NordVPN promised to be outside of the Five Eyes and Fourteen Eyes, something too good to be true but, again, is guilty of data mining its customers and have recently had its servers hacked into with secret keys stolen, as far as I'm aware.

I switched to AirVPN because of its open source nature and better customer satisfaction but, just for the sake of refreshing my memory and assuring other prospective users, what makes AirVPN safer for users from government spying in spite of it being based in a Five Eyes member country?

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@curhen57

Just a quick preamble to make you notice that Italy is not one of the "Five Eyes countries". However it is one of the Fourteen Eyes country.

It's not very relevant when servers are not based in Italy (but, like any other VPN service, we do operate or own servers even in the USA, the apparent champions of illegal wiretapping!). Remember that, no matter how powerful an entity is, it can't get data that we don't have. So do not enter personal data in your VPN account, pay with anonymous methods (we accept Monero too and without intermediaries!) and so on and so forth.

We guess we are the only VPN service in the world that accepts many different cryptocurrencies without intermediaries. An intermediary can crumble all the privacy and anonymity layer of a cryptocurrency transaction nowadays: most cc payment processors now collect your data and many do not even allow transactions if you don't send them an ID document etc.

The majority of Tor nodes are in the Fourteen Eyes countries too. We have written a lot on how to defeat a powerful adversary (in short: jump to Tor not from your node, but from a VPN server located in a country different than the one you are living in), but of course if you are a specific target the easy way for the powerful adversary is breaking your own system, so that any encryption and all that jazz become irrelevant. It's hilarious (or maybe sad) that a lot of people worry about intelligence data exchange and co-operation while they use routinely and with peace of mind Windows, Mac, Android, iOS or some archaic Linux distribution! :D

About NordVPN mining personal data, we were aware that they implemented several trackers usage in their Android application which collected personal information and sent it out to third parties without your consent in the past, are you aware of anything else about data mining issue with them?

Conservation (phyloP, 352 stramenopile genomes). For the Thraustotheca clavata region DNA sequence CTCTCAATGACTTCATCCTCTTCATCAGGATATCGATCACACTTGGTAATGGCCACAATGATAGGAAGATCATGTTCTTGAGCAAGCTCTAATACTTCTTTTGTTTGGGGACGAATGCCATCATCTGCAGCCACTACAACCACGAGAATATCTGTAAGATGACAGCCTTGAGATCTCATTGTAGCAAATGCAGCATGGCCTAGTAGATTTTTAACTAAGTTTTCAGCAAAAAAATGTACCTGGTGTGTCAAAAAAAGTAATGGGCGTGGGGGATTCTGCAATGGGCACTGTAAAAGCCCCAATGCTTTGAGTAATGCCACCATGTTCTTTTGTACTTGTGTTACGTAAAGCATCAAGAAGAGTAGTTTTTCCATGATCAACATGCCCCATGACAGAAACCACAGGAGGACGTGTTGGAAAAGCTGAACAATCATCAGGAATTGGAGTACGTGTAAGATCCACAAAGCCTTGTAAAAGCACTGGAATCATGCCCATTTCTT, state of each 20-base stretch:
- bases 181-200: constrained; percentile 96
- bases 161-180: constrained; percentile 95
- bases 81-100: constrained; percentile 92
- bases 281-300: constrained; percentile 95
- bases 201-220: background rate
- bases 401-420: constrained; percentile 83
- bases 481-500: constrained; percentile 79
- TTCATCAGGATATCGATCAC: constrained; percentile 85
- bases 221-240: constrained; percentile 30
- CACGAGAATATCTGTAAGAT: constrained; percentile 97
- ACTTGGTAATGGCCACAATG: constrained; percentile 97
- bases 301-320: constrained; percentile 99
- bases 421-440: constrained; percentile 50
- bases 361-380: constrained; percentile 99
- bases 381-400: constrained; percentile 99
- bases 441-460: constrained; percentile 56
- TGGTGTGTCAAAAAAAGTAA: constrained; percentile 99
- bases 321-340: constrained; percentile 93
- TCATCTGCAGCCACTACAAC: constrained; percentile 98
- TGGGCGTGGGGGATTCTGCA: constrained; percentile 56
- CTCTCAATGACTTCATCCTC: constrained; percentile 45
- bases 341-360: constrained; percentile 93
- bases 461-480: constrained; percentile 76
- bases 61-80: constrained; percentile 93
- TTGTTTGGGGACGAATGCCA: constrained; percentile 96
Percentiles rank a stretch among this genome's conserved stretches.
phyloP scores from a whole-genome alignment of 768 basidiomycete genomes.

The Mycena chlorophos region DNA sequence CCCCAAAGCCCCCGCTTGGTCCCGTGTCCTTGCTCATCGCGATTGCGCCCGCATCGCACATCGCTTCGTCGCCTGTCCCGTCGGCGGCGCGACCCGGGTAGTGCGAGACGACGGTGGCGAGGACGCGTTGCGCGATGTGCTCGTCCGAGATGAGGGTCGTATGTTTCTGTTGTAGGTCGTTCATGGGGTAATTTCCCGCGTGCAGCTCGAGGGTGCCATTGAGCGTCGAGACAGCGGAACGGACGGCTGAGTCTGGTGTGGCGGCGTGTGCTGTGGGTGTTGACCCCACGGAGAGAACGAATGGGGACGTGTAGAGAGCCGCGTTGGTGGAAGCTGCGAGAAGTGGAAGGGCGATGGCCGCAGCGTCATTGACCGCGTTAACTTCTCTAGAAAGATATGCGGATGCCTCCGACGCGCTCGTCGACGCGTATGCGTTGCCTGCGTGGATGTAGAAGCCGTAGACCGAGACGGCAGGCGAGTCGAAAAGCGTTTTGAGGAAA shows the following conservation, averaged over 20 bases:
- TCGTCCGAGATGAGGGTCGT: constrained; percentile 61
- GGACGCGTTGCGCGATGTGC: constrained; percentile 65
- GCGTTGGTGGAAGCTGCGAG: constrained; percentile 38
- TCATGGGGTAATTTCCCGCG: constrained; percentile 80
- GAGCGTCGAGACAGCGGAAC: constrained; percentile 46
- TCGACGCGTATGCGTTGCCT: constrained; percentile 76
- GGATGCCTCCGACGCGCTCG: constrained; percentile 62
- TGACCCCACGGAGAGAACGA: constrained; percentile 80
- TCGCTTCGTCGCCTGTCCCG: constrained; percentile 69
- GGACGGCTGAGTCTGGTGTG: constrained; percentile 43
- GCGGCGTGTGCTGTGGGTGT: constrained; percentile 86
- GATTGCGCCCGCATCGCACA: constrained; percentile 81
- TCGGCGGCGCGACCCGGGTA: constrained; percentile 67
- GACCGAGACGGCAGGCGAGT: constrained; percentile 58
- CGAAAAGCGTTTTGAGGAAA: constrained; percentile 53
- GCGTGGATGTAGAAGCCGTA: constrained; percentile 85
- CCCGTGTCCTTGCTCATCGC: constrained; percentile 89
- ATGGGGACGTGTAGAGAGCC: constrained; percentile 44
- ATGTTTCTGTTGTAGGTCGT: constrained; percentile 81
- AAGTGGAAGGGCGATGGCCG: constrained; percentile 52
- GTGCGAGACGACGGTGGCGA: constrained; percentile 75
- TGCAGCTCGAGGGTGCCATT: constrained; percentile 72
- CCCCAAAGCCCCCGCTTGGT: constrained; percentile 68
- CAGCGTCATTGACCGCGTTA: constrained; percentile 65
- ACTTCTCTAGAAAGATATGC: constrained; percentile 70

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what makes AirVPN safer for users from government spying in spite of it being based in a Five Eyes member country?


AirVPN is the oldest VPN around (between the mainstream ones) operating since 2010 (and at least an AirVPN founder had experience with VPN and Tor since late 90ies).

During these 10 years, can you mention about AirVPN a single case of identity disclosure imputable to AirVPN logging or storing personal information? There are cases for various "no logging" VPNs around, but we challenge you to find one about AirVPN. About local data mining (enforced by many VPN software, unfortunately, what a shame) can you find any line of code in our software (it's open source, so anyone can check), now or in the past, aimed at sending personal information to ourselves or any third party?

Kind regards

 

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13 minutes ago, Staff said:

During these 10 years, can you mention about AirVPN a single case of identity disclosure imputable to AirVPN logging or storing personal information?


To everyone, I'd like to remind that AirVPN did lose one or two servers because of government intervention in the past. One very delicate example was Ukraine somewhere in 2015 during a politically even more delicate time: Euromaidan. The server was seized, but no one lost his or her head for it; AirVPN held its word back then.
 
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About local data mining (enforced by many VPN software, unfortunately, what a shame) can you find any line of code in our software (it's open source, so anyone can check), now or in the past, aimed at sending personal information to ourselves or any third party?

I can also vouch for this a bit – I read some of the code of the AirVPN library and Eddie for PC, even if, in case of Eddie, it's C# which I don't usually work with. Nothing suspicious was seen so far, but truth be told, I was not reading it like a novel. :)

About the whole 5-eyes and 14-eyes thing: I think it's marketing slang. Somehow people get the notion that not being in 14-eyes is a plus while the horrible truth can be as simple as the company deliberately moving their HQ outside 14-eyes while the overlords are still chinese or NSA agents
or something.

» I am not an AirVPN team member. All opinions are my own and are not to be considered official. Only the AirVPN Staff account should be viewed as such.

» The forums is a place where you can ask questions to the community. You are not entitled to guaranteed answer times. Answer quality may vary, too. If you need professional support, please create tickets.

» If you're new, take some time to read LZ1's New User Guide to AirVPN. On questions, use the search function first. On errors, search for the error message instead.

» If you choose to create a new thread, keep in mind that we don't know your setup. Give info about it. Never forget the OpenVPN logs or, for Eddie, the support file (Logs > lifebelt icon).

» The community kindly asks you to not set up Tor exit relays when connected to AirVPN. Their IP addresses are subject to restrictions and these are relayed to all users of the affected servers.

 

» Furthermore, I propose that your paranoia is to be destroyed. If you overdo privacy, chances are you will be unique amond the mass again.